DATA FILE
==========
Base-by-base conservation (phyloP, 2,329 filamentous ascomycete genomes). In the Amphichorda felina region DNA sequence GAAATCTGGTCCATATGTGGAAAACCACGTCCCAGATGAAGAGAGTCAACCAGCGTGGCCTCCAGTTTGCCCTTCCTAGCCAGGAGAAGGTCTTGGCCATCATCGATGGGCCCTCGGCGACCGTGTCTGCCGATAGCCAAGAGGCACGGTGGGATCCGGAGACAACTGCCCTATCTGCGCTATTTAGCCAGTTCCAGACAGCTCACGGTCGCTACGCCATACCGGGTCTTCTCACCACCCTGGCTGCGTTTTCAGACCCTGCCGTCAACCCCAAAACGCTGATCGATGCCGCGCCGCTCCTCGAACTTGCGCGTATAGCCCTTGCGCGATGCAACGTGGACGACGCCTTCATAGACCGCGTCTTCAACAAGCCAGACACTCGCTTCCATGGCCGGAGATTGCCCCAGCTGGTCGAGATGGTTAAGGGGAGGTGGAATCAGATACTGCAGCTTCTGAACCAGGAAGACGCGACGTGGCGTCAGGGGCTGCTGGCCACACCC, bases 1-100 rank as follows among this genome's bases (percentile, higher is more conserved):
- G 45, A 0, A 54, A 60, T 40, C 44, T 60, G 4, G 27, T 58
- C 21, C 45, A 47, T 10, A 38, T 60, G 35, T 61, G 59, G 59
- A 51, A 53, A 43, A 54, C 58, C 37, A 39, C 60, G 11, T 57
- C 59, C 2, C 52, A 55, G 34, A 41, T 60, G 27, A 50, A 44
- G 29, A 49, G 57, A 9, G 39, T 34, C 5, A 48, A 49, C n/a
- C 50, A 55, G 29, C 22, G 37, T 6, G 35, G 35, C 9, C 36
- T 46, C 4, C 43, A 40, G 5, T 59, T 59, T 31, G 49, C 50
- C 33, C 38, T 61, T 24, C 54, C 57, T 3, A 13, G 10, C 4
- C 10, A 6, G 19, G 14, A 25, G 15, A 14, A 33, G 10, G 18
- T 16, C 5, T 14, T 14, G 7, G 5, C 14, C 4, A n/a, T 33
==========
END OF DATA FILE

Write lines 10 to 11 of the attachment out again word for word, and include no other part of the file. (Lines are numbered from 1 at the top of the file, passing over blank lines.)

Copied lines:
- C 10, A 6, G 19, G 14, A 25, G 15, A 14, A 33, G 10, G 18
- T 16, C 5, T 14, T 14, G 7, G 5, C 14, C 4, A n/a, T 33